By James Kehr, Networking Support Escalation Engineer
The next Container network type on the list is called, transparent. Production Container workloads, outside of swarms and special Azure circumstances, should be using a transparent network. Unless you need to use L2 bridging in an SDN environment, but production will mostly use the transparent network type.
The transparent network essentially removes WinNAT from the NBL path. This gives the Container a more direct path through Windows. Management of transparent network attached Containers is as easy as managing any other system. It’s like the virtual network is transparent to the system admins…hmmm.
The only configuration needed with a Container on a transparent network is the IP address information. Since the Container is directly attached to the network infrastructure this can be done through static assignment or regular old DHCP. The Container connects to a normal vmSwitch on the default Compartment 1 (see part 2). On top of easy management, the NBL only travels through four or three hops within Windows, depending on whether LBFO NIC teaming is enabled or not. This decreases latency to normal Hyper-V guest like numbers.
There is at least one circumstance where your Containers will end up on a separate network compartment. This primarily happens when the Container is attached to a Hyper-V created vmSwitch. Hyper-V traffic will use Compartment ID 1, and Container traffic will use something else, like Compartment ID 2. Each Container network attached to the Hyper-V vmSwitch will use a unique Compartment ID. This is done to keep traffic secure and isolation between all the various virtual networks. See part 2 for more details about Compartments.
The traffic looks identical to the Hyper-V traffic, except you see the Container traffic on the host system, where the endpoint is not visible in Hyper-V. The Container vmNIC sends an NBL to the vmSwitch, which routes the traffic to the host NIC, where the NBL is converted to a packet, and off to the wire it goes.
|Microsoft_Windows_Hyper_V_VmSwitch||NBL received from Nic (Friendly Name: Container NIC 066a9b55) in switch (Friendly Name: vmSwitch)|
|Microsoft_Windows_Hyper_V_VmSwitch||NBL routed from Nic (Friendly Name: Container NIC 066a9b55) to Nic /DEVICE/ (Friendly Name: Host NIC) on switch (Friendly Name: vmSwitch)|
|Microsoft_Windows_Hyper_V_VmSwitch||NBL delivered to Nic /DEVICE/ (Friendly Name: Host NIC) in switch (Friendly Name: vmSwitch)|
The total time for the ping (Echo Request) to go from the Container to the wire in this example was 0.0144 milliseconds, or 14.4 microsecods. About 47 times faster than the NAT network with PortProxy example. That is quite the significant improvement.
Transparent Container networks offer easier management, less resource consumptions, and significantly improved throughput when compared to NAT networks. Especially when compared to NAT with PortProxy’s. Which is why production Container workloads should, in basic production circumstances, use the Transparent network.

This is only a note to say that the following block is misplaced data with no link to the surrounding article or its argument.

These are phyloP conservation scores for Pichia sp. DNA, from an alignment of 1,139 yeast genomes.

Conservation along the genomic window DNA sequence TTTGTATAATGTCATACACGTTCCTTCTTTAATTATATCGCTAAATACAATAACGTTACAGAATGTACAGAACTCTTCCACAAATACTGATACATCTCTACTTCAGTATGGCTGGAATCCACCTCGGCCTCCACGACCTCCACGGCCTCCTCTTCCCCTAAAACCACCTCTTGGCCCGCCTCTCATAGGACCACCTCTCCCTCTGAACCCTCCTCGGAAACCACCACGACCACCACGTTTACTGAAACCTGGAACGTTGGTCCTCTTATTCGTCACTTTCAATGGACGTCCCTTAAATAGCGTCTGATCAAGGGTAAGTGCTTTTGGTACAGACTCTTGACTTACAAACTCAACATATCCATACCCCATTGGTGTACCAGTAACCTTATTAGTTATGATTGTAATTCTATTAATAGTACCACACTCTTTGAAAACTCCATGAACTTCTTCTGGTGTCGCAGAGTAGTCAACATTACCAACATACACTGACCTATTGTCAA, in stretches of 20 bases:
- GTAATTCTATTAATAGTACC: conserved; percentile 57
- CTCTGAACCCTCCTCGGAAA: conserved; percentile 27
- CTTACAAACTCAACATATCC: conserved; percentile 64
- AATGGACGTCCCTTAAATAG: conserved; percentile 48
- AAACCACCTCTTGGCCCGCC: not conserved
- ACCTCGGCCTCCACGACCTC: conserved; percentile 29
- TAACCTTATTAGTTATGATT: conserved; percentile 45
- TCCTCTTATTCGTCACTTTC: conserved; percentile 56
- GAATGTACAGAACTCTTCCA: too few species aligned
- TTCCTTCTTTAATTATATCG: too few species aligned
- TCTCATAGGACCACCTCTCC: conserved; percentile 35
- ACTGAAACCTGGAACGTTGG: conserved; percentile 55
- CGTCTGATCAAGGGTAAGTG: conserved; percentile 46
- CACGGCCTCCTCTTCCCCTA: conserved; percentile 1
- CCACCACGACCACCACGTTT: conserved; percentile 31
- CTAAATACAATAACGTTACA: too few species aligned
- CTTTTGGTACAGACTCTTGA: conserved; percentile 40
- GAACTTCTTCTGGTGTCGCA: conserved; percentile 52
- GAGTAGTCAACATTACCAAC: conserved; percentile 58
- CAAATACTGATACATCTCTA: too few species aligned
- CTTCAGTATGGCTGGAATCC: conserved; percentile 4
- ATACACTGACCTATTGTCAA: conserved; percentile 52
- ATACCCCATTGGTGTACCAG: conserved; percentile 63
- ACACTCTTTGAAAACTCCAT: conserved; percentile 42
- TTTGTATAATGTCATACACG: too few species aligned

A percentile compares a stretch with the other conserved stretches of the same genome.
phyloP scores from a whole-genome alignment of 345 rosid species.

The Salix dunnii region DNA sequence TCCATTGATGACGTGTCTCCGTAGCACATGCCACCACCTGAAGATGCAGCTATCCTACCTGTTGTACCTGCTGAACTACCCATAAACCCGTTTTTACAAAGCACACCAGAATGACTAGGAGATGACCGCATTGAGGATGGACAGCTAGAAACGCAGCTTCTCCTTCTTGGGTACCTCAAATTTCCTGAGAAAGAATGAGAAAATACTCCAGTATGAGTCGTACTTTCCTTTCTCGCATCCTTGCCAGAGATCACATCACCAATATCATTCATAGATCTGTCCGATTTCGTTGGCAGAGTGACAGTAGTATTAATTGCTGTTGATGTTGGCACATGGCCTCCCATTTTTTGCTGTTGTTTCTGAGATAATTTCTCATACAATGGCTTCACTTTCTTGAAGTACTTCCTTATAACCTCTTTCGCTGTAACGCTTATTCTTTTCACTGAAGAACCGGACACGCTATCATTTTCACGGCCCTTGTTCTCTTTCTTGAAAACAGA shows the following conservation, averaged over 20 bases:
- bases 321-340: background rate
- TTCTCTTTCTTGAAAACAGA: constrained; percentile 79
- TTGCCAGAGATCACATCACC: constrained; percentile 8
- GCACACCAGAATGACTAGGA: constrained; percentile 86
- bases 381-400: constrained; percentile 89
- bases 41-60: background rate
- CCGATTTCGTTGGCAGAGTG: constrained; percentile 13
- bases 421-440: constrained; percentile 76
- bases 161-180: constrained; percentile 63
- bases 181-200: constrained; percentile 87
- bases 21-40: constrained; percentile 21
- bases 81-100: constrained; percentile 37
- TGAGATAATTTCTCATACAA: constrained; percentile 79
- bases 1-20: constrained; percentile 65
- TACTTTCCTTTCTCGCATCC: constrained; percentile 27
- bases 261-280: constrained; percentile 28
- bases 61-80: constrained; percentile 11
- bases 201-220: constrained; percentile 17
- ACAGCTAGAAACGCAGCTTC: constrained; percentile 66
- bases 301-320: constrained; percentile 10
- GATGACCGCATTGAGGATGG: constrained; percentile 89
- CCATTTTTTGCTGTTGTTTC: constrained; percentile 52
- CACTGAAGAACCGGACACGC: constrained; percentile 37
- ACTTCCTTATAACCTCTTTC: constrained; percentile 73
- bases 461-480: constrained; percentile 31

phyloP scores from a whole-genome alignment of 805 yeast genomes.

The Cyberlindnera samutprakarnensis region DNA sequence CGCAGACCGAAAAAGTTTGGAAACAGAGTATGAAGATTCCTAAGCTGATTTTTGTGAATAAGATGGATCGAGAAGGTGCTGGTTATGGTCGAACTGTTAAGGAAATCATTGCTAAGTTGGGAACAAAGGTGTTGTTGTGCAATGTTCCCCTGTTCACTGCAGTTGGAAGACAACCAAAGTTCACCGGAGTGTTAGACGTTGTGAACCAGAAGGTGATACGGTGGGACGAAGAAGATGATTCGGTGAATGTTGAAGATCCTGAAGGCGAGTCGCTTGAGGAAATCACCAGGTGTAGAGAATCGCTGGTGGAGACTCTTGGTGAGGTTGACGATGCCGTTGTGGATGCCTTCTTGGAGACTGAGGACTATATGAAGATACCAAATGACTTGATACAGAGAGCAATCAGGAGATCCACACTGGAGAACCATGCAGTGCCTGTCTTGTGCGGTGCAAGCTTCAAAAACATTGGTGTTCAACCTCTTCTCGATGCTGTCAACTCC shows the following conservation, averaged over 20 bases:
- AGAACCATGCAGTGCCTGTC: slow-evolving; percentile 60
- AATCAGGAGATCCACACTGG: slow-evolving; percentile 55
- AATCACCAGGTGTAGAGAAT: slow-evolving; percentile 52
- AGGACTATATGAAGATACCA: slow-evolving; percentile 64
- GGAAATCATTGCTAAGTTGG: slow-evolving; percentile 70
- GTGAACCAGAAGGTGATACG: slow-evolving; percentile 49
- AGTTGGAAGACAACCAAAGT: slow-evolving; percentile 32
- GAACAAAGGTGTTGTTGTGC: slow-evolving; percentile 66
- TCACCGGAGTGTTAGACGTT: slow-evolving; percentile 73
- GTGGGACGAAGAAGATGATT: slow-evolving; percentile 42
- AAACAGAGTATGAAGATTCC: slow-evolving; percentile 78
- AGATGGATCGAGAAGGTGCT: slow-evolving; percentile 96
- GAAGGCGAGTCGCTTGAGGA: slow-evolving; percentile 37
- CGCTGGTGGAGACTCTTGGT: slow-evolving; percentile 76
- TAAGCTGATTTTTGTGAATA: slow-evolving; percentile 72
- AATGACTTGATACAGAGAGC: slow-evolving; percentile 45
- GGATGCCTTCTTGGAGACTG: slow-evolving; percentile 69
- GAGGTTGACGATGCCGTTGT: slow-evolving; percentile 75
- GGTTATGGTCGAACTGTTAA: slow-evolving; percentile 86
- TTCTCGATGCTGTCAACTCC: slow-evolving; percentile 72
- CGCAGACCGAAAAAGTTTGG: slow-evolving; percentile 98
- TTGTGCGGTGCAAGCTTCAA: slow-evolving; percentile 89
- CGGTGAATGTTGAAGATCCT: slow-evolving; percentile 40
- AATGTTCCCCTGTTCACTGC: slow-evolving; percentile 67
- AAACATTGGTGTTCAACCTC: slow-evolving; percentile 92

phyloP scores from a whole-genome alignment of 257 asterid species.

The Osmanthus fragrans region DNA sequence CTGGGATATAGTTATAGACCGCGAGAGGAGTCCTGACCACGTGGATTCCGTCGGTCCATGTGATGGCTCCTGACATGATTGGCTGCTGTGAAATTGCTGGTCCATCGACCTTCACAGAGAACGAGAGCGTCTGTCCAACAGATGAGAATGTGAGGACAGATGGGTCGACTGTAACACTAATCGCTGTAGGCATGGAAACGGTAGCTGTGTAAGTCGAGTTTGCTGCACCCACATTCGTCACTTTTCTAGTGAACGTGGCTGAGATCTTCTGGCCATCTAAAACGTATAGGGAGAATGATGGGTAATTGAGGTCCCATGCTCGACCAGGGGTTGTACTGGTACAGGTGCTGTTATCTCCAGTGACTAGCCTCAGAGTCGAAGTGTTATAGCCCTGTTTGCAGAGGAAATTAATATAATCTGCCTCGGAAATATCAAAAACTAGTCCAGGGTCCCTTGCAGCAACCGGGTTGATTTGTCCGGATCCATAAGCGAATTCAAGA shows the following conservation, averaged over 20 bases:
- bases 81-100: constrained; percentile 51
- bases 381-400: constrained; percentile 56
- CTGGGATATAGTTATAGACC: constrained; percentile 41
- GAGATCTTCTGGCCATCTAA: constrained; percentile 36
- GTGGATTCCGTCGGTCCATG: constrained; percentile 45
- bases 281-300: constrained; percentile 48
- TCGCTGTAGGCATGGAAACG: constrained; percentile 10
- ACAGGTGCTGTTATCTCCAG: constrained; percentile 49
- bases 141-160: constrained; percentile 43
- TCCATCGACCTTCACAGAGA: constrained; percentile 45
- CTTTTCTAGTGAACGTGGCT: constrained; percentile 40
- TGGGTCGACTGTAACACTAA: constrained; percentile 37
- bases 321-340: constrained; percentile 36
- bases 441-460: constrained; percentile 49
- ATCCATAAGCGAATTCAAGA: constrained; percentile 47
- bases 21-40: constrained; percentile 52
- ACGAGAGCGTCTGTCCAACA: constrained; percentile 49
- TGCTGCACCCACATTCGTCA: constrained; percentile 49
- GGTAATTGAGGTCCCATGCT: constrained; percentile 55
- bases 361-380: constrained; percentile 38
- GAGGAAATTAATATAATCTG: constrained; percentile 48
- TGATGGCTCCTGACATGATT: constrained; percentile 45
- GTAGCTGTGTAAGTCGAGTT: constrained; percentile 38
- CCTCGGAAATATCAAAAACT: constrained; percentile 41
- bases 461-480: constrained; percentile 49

For the purposes of this article the L2Bridge network is identical to a Transparent network. The NBL traverses through Windows in the exact same way. The difference between Transparent and L2Bridge are spelled out in the Windows Container Networking doc.
l2bridge – containers attached to a network created with the ‘l2bridge’ driver will be will be in the same IP subnet as the container host. The IP addresses must be assigned statically from the same prefix as the container host. All container endpoints on the host will have the same MAC address due to Layer-2 address translation (MAC re-write) operation on ingress and egress.
There doesn’t appear to be any obvious way to see the MAC address rewriting in an ETW trace, so there’s nothing new to look at. The L2Bridge is used mainly with Windows SDN. And that’s that.
One of the touted features of Docker on Windows is Hyper-V isolation. This feature runs the container inside of a special, highly optimized VM. This adds an extra layer of security, which is good. But there’s no way to troubleshoot what happens to the network traffic once it leaves the host and goes to the optimized VM. Hyper-V isolation is a networking black hole.
The obvious question is… why? The answer boils down to how the optimization is done. Neither the optimized VM nor the Container image have a way to capture packets. The Container because that subsystem is shared with the host kernel, as discussed in part 1. The VM doesn’t have packet capture because it is optimized to the point that it only includes the minimum number of components and features needed to run a Container. That list does not include packet capture. And that’s assuming you could even access the VM, which I haven’t found a way to do.
How exactly does someone go about troubleshooting networking on an isolated Container, then? The Container lives separately from the optimized VM. Isolation is performed when the correct parameter is applied as part of the docker run command when starting the Container. Specifically, the “–isolation=hyperv” parameter. Remove the isolation parameter so the Container starts normally, and then all the normal troubleshooting rules apply. While it’s not a complete apples-to-apples comparison, it does provide some ability to troubleshoot potential networking issues within the Container.
That concludes this series on Windows Virtualization and Container networking. I hope you learned a thing or three. Please keep in mind that technologies such as Containers and Windows networking change a lot. Especially when the technology is young. Don’t be afraid to dig in and learn something new, even if this article just acts as a primer to get your started.